The interactions of matter particles are subject to four fundamental forces: gravity, electromagnetic force, weak nuclear force, and strong nuclear force. All of these forces are thought to be transmitted by bosons, the force-carrying fundamental particles. The different types of bosons and the forces they carry are shown in Table below. Consider the examples of gluons, the bosons that carry the strong nuclear force. A continuous exchange of gluons between quarks binds them together in both protons and neutrons. Note that force-carrying particles for gravity (gravitons) have not yet been found.
|Type of Bosons||Fundamental Force They Carry||Particles They Affect||Distance over Which They Carry Force|
|Gluons||strong nuclear force||quarks||only within the nucleus|
|weak nuclear force||leptons and quarks||only within the nucleus|
|Photons||electromagnetic force||leptons and quarks||all distances|
|Gravitons (hypothetical)||force of gravity||leptons and quarks||all distances|
Q: Which type of boson carries force between the negative electrons and positive protons of an atom?
A: Photons carry electromagnetic force. They are responsible for the force of attraction or repulsion between all electrically charged matter, including the force of attraction between negative electrons and positive protons in an atom.
Q: Gravitons have not yet been discovered so they have only been hypothesized to exist. What evidence do you think leads scientists to think that these hypothetical particles affect both leptons and quarks and that they carry force over all distances?
A: Gravity is known to affect all matter that has mass, and both quarks and leptons have mass. Gravity is also known to work over long as well as short distances. For example, Earth’s gravity keeps you firmly planted on the ground and also keeps the moon orbiting around the planet.
The Standard Model
Based on their knowledge of subatomic particles, scientists have developed a theory called the standard model to explain all the matter in the universe and how it is held together. The model includes only the fundamental particles in the Table above. No other particles are needed to explain all kinds of matter. According to the model, all known matter consists of quarks and leptons that interact by exchanging bosons, which transmit fundamental forces. The standard model is a good theory because all of its predictions have been verified by experimental data. However, the model doesn’t explain everything, including the force of gravity and why matter has mass. Scientists continue to search for evidence that will allow them to explain these aspects of force and matter as well.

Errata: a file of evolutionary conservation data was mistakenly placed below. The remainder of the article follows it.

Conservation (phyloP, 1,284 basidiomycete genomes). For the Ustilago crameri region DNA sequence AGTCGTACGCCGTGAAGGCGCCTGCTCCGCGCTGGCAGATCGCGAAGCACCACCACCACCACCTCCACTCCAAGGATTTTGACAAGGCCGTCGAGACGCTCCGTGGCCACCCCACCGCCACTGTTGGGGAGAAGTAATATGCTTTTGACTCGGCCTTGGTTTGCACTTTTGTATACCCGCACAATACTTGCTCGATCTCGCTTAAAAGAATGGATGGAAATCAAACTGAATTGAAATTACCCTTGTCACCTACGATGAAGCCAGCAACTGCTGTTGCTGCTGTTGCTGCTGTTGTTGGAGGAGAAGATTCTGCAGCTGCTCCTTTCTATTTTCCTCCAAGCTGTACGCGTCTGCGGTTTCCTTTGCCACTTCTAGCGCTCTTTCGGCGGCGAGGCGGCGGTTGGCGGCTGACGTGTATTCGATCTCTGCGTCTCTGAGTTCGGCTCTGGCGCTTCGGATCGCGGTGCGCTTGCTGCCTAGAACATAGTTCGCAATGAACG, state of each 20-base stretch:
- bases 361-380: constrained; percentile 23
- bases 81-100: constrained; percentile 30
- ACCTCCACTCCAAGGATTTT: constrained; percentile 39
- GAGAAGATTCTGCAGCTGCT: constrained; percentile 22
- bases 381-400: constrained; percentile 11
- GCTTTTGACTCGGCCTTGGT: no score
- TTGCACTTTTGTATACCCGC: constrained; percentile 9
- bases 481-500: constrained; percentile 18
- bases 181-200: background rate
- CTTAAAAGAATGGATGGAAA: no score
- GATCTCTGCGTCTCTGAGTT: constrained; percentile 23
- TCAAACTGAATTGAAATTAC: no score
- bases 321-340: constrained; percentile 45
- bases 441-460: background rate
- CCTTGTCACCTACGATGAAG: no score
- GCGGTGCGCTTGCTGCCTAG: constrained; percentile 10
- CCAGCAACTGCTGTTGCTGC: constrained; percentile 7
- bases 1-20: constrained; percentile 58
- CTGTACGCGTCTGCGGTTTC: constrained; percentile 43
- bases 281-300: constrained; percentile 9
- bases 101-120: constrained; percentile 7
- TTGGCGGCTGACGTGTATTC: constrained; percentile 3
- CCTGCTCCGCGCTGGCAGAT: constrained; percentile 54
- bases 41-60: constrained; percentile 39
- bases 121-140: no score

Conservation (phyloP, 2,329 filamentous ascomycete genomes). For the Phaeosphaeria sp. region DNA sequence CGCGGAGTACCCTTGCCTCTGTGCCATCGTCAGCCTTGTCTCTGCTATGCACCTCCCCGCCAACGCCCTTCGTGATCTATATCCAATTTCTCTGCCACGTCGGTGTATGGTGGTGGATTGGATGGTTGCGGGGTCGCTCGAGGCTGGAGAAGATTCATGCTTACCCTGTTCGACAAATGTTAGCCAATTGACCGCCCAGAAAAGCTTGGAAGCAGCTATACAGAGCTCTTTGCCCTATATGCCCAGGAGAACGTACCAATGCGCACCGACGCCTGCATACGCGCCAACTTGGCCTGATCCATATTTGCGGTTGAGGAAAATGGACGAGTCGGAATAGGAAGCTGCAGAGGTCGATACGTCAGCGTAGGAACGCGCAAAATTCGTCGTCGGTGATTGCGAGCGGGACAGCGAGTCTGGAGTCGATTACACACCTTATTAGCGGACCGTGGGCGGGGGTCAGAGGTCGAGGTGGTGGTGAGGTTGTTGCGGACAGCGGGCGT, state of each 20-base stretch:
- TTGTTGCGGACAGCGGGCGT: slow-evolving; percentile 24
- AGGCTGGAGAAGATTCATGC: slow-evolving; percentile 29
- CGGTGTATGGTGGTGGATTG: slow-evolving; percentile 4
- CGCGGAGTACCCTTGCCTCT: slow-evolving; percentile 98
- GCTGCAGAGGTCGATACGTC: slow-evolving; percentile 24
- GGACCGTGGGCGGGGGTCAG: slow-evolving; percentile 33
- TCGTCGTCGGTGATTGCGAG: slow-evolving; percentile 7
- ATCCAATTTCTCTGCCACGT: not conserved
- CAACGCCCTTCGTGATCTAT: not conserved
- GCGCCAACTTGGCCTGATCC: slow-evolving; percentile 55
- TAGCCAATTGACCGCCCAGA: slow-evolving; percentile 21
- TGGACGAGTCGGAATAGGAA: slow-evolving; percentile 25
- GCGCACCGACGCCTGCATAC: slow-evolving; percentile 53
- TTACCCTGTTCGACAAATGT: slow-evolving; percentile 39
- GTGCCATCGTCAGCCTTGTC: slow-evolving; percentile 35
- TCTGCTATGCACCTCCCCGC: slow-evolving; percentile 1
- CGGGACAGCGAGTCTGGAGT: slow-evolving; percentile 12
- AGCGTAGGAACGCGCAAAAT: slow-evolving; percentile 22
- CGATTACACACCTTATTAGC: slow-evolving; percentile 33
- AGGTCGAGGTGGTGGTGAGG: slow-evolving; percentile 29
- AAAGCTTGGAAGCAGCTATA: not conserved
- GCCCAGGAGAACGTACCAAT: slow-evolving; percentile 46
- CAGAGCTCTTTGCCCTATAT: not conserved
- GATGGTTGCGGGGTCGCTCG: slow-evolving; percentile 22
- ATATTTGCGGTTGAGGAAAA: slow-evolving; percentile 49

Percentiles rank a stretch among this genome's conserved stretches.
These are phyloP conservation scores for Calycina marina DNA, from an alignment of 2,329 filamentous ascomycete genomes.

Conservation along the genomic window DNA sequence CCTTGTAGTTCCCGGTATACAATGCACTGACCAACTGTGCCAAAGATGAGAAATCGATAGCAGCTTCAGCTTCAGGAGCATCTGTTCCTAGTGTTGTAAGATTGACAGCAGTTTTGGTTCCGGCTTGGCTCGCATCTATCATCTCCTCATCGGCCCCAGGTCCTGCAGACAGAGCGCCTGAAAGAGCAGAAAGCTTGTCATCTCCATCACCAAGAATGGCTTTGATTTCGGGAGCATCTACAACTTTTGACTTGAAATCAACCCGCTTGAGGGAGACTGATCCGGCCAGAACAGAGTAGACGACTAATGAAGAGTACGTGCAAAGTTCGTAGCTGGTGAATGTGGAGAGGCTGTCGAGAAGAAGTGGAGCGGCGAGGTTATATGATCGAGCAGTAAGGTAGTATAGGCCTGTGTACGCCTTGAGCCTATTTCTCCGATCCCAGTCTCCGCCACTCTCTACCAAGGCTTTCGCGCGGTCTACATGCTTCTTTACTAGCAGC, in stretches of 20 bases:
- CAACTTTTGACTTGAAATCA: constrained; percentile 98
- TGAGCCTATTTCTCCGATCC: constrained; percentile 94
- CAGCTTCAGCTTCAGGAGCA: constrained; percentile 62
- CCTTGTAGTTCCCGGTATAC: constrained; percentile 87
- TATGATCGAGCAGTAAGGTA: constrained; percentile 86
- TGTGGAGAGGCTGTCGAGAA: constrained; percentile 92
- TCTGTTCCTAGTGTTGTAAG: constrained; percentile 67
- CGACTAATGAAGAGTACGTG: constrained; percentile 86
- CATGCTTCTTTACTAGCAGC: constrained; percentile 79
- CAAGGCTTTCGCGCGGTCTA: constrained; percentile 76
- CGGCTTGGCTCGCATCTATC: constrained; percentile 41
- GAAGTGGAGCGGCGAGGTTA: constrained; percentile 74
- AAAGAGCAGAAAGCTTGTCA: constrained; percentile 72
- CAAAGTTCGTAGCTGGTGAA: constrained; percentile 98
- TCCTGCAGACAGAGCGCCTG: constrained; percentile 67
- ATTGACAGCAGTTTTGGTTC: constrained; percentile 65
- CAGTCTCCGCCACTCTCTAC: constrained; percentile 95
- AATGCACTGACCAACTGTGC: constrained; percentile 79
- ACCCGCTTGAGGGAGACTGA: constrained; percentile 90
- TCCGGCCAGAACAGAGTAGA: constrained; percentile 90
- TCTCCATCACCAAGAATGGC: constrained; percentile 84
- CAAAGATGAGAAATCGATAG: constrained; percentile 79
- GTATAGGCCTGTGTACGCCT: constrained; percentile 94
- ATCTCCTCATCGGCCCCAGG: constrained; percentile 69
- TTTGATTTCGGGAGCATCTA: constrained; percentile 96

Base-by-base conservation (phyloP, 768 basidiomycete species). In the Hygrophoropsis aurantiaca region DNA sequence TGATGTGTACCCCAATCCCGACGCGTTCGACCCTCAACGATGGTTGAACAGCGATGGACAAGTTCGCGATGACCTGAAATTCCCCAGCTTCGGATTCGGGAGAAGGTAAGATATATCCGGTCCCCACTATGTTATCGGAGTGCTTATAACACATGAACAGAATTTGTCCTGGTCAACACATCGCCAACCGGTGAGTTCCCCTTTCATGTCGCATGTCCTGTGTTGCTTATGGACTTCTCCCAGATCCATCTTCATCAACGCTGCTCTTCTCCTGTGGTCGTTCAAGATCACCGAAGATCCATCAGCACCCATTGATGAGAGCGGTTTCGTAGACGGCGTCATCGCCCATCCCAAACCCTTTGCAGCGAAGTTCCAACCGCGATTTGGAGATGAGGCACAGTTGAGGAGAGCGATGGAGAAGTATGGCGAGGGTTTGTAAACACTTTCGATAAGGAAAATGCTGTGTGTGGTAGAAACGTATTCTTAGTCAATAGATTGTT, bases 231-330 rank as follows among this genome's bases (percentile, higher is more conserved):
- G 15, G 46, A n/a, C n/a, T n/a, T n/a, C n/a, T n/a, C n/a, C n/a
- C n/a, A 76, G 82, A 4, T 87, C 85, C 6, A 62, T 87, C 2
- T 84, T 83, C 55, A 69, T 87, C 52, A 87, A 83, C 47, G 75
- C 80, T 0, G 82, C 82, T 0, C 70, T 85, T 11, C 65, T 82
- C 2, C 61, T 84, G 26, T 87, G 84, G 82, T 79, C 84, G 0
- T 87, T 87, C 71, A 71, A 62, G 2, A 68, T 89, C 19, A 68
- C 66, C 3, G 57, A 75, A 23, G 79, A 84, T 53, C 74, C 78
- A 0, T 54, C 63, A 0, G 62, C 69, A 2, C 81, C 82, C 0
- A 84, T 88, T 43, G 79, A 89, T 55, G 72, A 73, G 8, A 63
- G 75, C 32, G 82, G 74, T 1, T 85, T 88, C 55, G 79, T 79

Launch the simulation below to learn more about the variety of fundamental particles discovered around the world over the last century. The simulation is presented like a zoo map with three major areas: the lepton safari, the boson pond, and the hadron forest. Have fun exploring the Particle Zoo:
- For centuries, scientists searched for the fundamental particles of matter and the “glue” that holds them together. At first, scientists thought that atoms were the fundamental particles. Now they know that there are smaller, simpler particles than atoms that make up matter and carry the forces that hold matter together.
- Protons and neutrons are made up of fundamental particles of matter called quarks. Electrons are another type of fundamental particles of matter called leptons. Bosons are fundamental particles that carry forces between fundamental particles of matter.
- Scientists think that a different type of boson carries each of the four fundamental forces in the universe (strong and weak nuclear forces, electromagnetic force, and gravity).
- The standard model is a simple theory that explains all the matter in the universe and its interactions (except for the mass of matter and the force of gravity). According to the standard model, all known matter consists of quarks and leptons, which interact by exchanging force-carrying particles called bosons.
- Outline the order in which fundamental particles were discovered.
- Make a table comparing and contrasting the three types of fundamental particles. Include an example of each type in your table.
- Make a two- or three-dimensional model of a hydrogen atom (1 proton and 1 electron) that represents all of its fundamental particles, including force-carrying particles.
- What is the standard model? In what ways is it incomplete?
Real World Application: Quark Hunting